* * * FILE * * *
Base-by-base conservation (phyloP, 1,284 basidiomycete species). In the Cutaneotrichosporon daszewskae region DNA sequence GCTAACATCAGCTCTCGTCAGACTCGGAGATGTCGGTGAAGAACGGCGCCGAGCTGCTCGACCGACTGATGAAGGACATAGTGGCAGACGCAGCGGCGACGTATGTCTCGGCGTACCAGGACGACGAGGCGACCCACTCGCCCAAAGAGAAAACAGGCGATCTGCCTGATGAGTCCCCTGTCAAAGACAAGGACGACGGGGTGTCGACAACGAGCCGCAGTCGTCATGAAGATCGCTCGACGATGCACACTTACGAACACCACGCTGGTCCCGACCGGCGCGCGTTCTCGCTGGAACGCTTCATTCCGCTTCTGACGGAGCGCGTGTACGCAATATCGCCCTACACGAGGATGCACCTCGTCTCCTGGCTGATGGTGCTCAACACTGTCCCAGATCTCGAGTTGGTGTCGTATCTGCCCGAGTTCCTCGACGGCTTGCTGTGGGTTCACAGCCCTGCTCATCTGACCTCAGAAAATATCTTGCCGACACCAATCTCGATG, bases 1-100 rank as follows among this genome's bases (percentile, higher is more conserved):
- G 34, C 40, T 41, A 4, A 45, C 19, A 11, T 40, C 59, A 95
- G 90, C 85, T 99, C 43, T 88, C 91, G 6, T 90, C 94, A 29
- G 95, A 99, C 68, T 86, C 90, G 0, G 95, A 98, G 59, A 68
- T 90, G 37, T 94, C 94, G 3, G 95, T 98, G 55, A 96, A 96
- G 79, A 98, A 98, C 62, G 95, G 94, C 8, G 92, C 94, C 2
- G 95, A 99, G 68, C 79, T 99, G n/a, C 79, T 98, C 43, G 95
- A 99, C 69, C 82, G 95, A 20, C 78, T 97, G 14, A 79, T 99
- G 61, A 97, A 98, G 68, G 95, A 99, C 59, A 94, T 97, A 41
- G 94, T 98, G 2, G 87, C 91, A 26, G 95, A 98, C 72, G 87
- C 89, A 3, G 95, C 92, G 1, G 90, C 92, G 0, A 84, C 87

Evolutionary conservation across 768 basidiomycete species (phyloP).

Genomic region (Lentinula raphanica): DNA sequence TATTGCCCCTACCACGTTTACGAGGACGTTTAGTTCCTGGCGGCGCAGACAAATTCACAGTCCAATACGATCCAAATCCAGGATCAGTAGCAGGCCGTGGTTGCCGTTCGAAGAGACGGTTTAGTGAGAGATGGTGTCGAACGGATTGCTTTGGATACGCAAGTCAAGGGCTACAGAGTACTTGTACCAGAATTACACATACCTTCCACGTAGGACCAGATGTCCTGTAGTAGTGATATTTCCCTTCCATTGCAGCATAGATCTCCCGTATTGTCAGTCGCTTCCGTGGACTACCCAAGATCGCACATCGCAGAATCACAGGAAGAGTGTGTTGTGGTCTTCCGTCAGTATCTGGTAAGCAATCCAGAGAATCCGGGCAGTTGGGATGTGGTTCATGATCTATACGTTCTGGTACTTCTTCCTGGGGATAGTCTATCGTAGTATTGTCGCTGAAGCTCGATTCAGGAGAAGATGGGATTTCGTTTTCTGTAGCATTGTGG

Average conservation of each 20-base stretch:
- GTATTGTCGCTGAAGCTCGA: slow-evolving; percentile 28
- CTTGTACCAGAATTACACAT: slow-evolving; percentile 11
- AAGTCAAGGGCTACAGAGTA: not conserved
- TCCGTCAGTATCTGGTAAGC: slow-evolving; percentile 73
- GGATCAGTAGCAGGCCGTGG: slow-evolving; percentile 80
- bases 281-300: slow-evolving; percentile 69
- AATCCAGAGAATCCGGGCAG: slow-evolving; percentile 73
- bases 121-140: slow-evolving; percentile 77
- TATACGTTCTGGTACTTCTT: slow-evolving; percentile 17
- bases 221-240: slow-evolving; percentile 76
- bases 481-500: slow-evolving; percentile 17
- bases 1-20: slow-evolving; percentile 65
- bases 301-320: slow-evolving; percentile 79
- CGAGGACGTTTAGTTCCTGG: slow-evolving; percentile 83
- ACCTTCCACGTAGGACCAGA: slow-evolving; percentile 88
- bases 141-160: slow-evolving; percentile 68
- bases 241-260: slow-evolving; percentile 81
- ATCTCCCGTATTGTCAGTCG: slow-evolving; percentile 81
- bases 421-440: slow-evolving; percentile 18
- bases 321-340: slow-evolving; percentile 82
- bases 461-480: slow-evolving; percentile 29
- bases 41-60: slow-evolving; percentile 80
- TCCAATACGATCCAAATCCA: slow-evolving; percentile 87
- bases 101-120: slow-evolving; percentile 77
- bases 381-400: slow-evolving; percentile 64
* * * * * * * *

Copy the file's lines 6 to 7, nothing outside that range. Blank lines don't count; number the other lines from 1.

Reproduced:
- G 79, A 98, A 98, C 62, G 95, G 94, C 8, G 92, C 94, C 2
- G 95, A 99, G 68, C 79, T 99, G n/a, C 79, T 98, C 43, G 95